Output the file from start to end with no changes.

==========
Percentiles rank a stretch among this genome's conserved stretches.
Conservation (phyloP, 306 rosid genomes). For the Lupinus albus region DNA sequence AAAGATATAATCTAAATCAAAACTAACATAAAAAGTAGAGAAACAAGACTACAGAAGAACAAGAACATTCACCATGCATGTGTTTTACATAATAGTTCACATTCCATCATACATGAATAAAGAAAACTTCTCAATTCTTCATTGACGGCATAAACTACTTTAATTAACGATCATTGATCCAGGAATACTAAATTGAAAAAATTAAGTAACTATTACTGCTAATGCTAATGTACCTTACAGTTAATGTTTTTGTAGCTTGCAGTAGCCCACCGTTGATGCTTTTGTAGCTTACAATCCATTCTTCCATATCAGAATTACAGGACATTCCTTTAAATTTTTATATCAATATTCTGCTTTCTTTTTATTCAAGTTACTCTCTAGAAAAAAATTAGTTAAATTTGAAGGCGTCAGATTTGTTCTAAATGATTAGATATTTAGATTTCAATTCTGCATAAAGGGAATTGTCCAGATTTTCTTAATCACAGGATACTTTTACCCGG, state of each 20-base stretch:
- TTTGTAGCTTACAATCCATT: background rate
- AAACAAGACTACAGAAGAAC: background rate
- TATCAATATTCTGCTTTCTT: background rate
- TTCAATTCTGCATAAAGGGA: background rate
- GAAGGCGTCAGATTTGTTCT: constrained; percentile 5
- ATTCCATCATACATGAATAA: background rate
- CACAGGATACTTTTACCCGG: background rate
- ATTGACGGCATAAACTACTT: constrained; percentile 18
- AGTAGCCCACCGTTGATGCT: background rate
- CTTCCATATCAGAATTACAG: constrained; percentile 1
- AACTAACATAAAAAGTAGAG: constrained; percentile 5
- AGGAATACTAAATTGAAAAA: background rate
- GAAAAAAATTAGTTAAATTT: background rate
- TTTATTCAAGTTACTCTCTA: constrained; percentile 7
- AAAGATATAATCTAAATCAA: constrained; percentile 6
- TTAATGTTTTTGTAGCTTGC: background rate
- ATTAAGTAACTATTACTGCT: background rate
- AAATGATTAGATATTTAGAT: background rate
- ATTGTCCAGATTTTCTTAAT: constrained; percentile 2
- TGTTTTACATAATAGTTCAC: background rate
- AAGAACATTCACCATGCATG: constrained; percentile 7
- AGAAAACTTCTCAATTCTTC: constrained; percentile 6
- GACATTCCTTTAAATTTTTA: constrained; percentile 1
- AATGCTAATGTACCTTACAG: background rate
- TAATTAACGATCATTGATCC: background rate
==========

Percentiles rank a stretch among this genome's conserved stretches.
Conservation (phyloP, 306 rosid genomes). For the Lupinus albus region DNA sequence AAAGATATAATCTAAATCAAAACTAACATAAAAAGTAGAGAAACAAGACTACAGAAGAACAAGAACATTCACCATGCATGTGTTTTACATAATAGTTCACATTCCATCATACATGAATAAAGAAAACTTCTCAATTCTTCATTGACGGCATAAACTACTTTAATTAACGATCATTGATCCAGGAATACTAAATTGAAAAAATTAAGTAACTATTACTGCTAATGCTAATGTACCTTACAGTTAATGTTTTTGTAGCTTGCAGTAGCCCACCGTTGATGCTTTTGTAGCTTACAATCCATTCTTCCATATCAGAATTACAGGACATTCCTTTAAATTTTTATATCAATATTCTGCTTTCTTTTTATTCAAGTTACTCTCTAGAAAAAAATTAGTTAAATTTGAAGGCGTCAGATTTGTTCTAAATGATTAGATATTTAGATTTCAATTCTGCATAAAGGGAATTGTCCAGATTTTCTTAATCACAGGATACTTTTACCCGG, state of each 20-base stretch:
- TTTGTAGCTTACAATCCATT: background rate
- AAACAAGACTACAGAAGAAC: background rate
- TATCAATATTCTGCTTTCTT: background rate
- TTCAATTCTGCATAAAGGGA: background rate
- GAAGGCGTCAGATTTGTTCT: constrained; percentile 5
- ATTCCATCATACATGAATAA: background rate
- CACAGGATACTTTTACCCGG: background rate
- ATTGACGGCATAAACTACTT: constrained; percentile 18
- AGTAGCCCACCGTTGATGCT: background rate
- CTTCCATATCAGAATTACAG: constrained; percentile 1
- AACTAACATAAAAAGTAGAG: constrained; percentile 5
- AGGAATACTAAATTGAAAAA: background rate
- GAAAAAAATTAGTTAAATTT: background rate
- TTTATTCAAGTTACTCTCTA: constrained; percentile 7
- AAAGATATAATCTAAATCAA: constrained; percentile 6
- TTAATGTTTTTGTAGCTTGC: background rate
- ATTAAGTAACTATTACTGCT: background rate
- AAATGATTAGATATTTAGAT: background rate
- ATTGTCCAGATTTTCTTAAT: constrained; percentile 2
- TGTTTTACATAATAGTTCAC: background rate
- AAGAACATTCACCATGCATG: constrained; percentile 7
- AGAAAACTTCTCAATTCTTC: constrained; percentile 6
- GACATTCCTTTAAATTTTTA: constrained; percentile 1
- AATGCTAATGTACCTTACAG: background rate
- TAATTAACGATCATTGATCC: background rate